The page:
However, in the middle-aged mice, there were no time-of-day differences in the expression of this enzyme.
Nelson noted that drugs used to control levels of acetylcholinesterase are sometimes used on dementia patients, although there has been no research evidence that it actually had an effect on sundowning.
These drugs include:
|Brand Name||Generic Name|
|Exelon or Ebixa||rivastigmine|
|Reminyl or Razadyne||galantamine or galanthamine|
“These drugs were prescribed for other purposes, but it also seemed to calm patients down. Now we have some evidence on why it works,” Nelson said.
Anxiety, Agitation & Proteins
The researchers also found differences in expression of two other proteins in the brains of the aged mice that are also associated with behavioral disturbances.
“All of these results converge to suggest there are changes in the cholinergic systems of aged mice that may be contributing to the anxiety and agitation symptoms that we documented,” Bedrosian said.
In another experiment, the researchers used mice that were genetically engineered to develop Alzheimer’s-like disease in their brain. They were compared, at nine months of age, to similar wild-type mice of the same age.
The Alzheimer’s-like mice showed more anxiety-type behaviors when tested before they would normally sleep than they did when tested earlier in their waking period. That is consistent with sundowning in humans, the researchers said.
However, the wild-type mice showed no differences in anxiety levels based on the time of day they were tested.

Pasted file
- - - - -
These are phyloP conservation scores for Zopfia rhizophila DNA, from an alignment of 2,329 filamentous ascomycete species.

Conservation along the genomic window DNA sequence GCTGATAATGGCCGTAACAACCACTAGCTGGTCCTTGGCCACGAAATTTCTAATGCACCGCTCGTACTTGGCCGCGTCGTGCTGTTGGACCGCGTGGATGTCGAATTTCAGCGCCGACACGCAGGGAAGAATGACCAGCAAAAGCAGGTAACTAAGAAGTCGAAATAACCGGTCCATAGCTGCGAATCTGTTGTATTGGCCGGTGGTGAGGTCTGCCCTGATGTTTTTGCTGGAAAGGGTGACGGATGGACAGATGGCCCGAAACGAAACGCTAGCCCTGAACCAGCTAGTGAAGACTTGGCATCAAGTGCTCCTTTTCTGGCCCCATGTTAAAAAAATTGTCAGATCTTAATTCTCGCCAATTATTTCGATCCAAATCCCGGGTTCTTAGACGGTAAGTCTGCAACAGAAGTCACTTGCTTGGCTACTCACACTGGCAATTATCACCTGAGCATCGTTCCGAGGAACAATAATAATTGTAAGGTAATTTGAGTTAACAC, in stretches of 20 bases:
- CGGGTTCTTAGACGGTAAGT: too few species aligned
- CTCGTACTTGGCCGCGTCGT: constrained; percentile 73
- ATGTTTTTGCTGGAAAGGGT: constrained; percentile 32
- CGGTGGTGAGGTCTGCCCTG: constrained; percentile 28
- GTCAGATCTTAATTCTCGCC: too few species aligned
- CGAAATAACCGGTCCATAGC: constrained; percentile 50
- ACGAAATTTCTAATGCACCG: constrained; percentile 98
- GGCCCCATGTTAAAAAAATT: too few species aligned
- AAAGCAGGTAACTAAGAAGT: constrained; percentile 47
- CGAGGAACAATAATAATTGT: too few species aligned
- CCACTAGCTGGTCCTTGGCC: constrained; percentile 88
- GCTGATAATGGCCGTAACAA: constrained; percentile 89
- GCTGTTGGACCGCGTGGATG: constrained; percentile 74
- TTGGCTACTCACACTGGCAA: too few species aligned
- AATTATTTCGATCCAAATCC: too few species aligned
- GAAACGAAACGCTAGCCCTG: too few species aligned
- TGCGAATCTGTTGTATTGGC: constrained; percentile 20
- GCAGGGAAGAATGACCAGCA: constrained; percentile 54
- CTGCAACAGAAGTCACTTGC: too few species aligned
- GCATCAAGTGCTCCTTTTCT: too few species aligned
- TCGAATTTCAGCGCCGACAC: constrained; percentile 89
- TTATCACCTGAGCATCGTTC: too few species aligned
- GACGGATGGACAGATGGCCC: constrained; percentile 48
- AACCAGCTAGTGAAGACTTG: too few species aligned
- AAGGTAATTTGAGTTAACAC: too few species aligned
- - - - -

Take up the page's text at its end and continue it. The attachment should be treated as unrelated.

Nelson said one of the theories about sundowning is that it is tied to disruptions that often occur in the biological clocks of older people, where their sleep-wake cycles are fragmented.
To test this theory, the researchers also treated the aged mice with melatonin for four weeks in order to help consolidate their circadian rhythms. However, this treatment did not work to reduce anxiety issues in the mice.
Nelson said melatonin alone may not work because it doesn’t deal with the disruptions in the cholinergic system that was identified in this study.
“We need to study whether treating cholinergic dysfunction alone or in combination with melatonin treatment will help deal with sundowning symptoms,” he said.
The Ohio State University
I have no doubt that sundowning it is a chemical disorder and that can be controlled , in an empirical way, using natural supplements .
My aunt have advanced dementia and if she do not takes every day the following supplements ,she starts again with her "old"and odds behavior (as before we started to gives the supplements) ,with hallucinations ,delusions, agressiviness ,agitation , cyings, yells, etc , most the time of the day and most the time of the night .
We are using in an absolute empirical way ,and this is only an anedoctal report.
Only the doctor of the patient can gives permission and have to gives supervision in the use of the following supplements that are controlling not only sundowning , but her agressiviness,delusions ,agitation , hallucionations , insomnia , cryings , yells,etc.
In an empirical way we are giving:
1) L-CARNOSINE : 60 miligrams three times a day.( it is CARNOSINE and it is NOT L-carnitine).(only these small doses).
2) L-GLUCURONOLACTONE : 300 miligrams 2 to 4 times a day.
3) GLUCOSAMINE SULPHATE : 200 miligrams 3 to 4 times a day.
I know GLUCOSAMINE it is a supplement for joints.
But when she started to use GLUCOSAMINE for her joints we saw an amazing calmness and control of agressiviness and agitation.
We can find in the medical site PubMed SCIENTIFIC ARTICLES that shows that glucosamine stabilizes tau in the microtubules in the neurons, and works as an alternative fuel to the neurons too .
4) ACETYL L CARNITINE (ALCAR) – 30 to 50 miligrams three times a day.(it is NOT l-carnitine , but is ACETYL L-CARNITINE)( only these small doses).